GBPPR Piezo Contact Microphone


A contact microphone is a type of instrument which is used to convert and amplify slight mechanical vibrations into sound.  This useful for all sorts of situations you may find yourself in...  From inspecting suspicious packages by "listening" for a ticking bomb timer, to safe cracking, listening through walls, and even detecting earthquakes.  Contact microphones are a handy addition to the amateur espionage or Explosive Ordnance Disposal (EOD) enthusiast's toolkit.

The piezo contact microphone system described in this article will be fairly easy to construct.  The main gain stage will be an Analog Devices/Texas Instruments/Burr-Brown OP37 or a Maxim MAX437 low-noise precision op-amp.  The standard OP27 op-amp will also work, but with a slight decrease in overall gain.

The reason for using an uncompensated op-amp, like the OP37 or MAX437, is for the fact that they are capable of very high gain (80+ dB), while producing very low noise over the entire "audio band" (300 - 3000 Hz) and even into the low ultrasonics.  Using a single low-noise gain stage will help to reduce the overall noise generated by the entire contact microphone circuit.

The output from the MAX437 will feed a JRC NJM2113 (or Motorola MC34119) low-noise audio power amplifier which is capable of driving standard low-impedance (8/16/32 ohm) headphones or a small speaker.  A Mouser 42TL004 100 ohm to 8 ohm isolation transformer will isolate the 1/8-inch headphone jack from the metal case of the project box.

The actual contact microphone element used here to will be based around the piezo elements from surplus piezoelectric buzzers and a common piezoelectric horn tweeter used in hobby audio systems.  By their nature, the piezoelectric elements in piezo buzzers tend to resonant at around 3000 Hz (+/- 500 Hz or so).  While this is a little high, it's still just about perfect for using them "in reverse" for speech detection applications.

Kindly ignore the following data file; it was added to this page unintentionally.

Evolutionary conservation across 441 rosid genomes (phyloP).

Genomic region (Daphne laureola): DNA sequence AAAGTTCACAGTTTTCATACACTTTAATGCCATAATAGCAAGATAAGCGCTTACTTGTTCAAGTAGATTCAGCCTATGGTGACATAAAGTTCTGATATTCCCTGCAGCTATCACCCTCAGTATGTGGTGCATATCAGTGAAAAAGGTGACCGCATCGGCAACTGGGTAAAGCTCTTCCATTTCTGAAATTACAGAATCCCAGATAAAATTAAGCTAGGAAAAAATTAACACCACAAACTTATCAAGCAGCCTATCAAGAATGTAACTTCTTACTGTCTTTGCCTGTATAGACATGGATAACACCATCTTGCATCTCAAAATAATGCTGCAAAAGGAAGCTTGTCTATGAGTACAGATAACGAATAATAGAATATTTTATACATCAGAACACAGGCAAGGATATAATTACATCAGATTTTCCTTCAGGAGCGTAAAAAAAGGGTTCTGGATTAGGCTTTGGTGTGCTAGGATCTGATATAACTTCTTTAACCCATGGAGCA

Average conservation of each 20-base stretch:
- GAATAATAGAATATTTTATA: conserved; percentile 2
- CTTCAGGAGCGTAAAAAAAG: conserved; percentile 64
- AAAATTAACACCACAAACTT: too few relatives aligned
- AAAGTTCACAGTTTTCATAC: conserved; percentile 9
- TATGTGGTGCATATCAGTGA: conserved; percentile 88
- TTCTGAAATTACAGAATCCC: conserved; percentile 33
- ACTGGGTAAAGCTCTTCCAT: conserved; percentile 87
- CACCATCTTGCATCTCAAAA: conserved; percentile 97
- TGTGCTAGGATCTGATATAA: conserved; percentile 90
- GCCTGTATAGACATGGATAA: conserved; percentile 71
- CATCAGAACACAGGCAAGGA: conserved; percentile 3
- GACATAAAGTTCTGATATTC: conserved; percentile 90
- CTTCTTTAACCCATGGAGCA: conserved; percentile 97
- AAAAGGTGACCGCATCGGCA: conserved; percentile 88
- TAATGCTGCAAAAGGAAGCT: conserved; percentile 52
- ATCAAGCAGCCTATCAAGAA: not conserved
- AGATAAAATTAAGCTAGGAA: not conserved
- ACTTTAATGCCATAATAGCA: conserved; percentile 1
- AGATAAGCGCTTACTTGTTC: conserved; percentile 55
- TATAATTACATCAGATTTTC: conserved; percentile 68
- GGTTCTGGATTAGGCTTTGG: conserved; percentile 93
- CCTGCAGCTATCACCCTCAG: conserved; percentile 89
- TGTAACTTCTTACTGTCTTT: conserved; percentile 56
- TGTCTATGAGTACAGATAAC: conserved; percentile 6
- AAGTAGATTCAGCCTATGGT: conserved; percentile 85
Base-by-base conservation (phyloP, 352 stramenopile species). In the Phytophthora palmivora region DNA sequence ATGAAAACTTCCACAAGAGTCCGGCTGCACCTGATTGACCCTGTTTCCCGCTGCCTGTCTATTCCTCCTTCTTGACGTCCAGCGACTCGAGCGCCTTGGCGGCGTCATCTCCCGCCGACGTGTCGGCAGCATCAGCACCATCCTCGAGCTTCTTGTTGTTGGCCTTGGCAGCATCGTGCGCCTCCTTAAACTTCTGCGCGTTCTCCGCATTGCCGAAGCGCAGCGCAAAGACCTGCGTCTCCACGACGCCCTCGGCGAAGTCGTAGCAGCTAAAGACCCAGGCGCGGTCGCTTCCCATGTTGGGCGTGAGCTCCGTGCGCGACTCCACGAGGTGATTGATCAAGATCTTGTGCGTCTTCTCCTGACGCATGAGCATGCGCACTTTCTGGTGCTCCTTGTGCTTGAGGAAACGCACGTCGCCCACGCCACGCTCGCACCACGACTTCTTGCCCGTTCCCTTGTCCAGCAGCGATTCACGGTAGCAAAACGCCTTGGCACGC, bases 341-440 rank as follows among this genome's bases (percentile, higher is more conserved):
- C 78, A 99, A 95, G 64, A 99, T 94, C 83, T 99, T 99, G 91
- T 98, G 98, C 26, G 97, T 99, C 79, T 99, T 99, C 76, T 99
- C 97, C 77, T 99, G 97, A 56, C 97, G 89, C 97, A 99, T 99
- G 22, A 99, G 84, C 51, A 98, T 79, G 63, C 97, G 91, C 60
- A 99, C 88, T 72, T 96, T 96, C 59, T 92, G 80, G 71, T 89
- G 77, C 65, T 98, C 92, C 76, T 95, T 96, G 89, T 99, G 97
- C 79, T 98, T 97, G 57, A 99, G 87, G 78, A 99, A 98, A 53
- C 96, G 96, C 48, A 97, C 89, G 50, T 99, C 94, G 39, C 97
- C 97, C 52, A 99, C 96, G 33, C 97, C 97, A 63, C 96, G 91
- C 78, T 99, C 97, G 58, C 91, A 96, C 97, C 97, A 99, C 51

The Wikipedia entry for "Piezoelectric Sensor" has a very in-depth technical description of how the piezoelectric material actually works, so that won't be discussed here.  All you really need to know is that the piezoelectric element converts mechanial vibrations into voltage.  An extreme example of this conversion takes place in those "push to start" automatic grill lighters.  These use a small piece of piezoelectric material to generate a very high voltage spark.

Mounting the element from a piezoelectric-based buzzer against a wall will also produce this same effect, except the voltage produced will be several orders of magnitude smaller than from an automatic grill lighter.

The frequency response of piezoelectric-based buzzers isn't ideal for audio intercepts and the audio will tend to be a bit "tinny," but for something that can cost less than $1, they'll work fine.

Actually mounting the piezoelectric element is the only really challenging aspect of using the contact microphone.  This is were you should spend some trial-and-error time producing a workable device suited for your target environment.  Need to crack a safe?  Mount the piezoelectric element to a magnet.  Need to hear through a window?  Mount the piezoelectric element using removable putty adhesive.  Need to hear through walls?  Mount a piezoelectric tweeter to the wall using rubber cement.  Those are just a few ideas to get your started...

Pictures & Construction Notes

Piezo contact probe.

A common piezo horn tweeter is shown on the left and a 2-inch ABS plastic cap is shown on the right.

The piezo horn tweeter will be mounted inside the 2-inch cap to act as a handle.  This is optional, but recommended.

Piezo horn tweeters can be used as a "poor man's contact microphone" by placing them against the target wall or item to be monitored.

They can then be "fixed" in place using common rubber cement, rope caulk, or removable putty adhesive like Elmer's Poster Tack.

Rear view of the piezo horn tweeter showing the contacts.

The tweeters are polarized, so the "+" terminal will go the input of the amplifier circuit and the "-" terminal will be a common ground.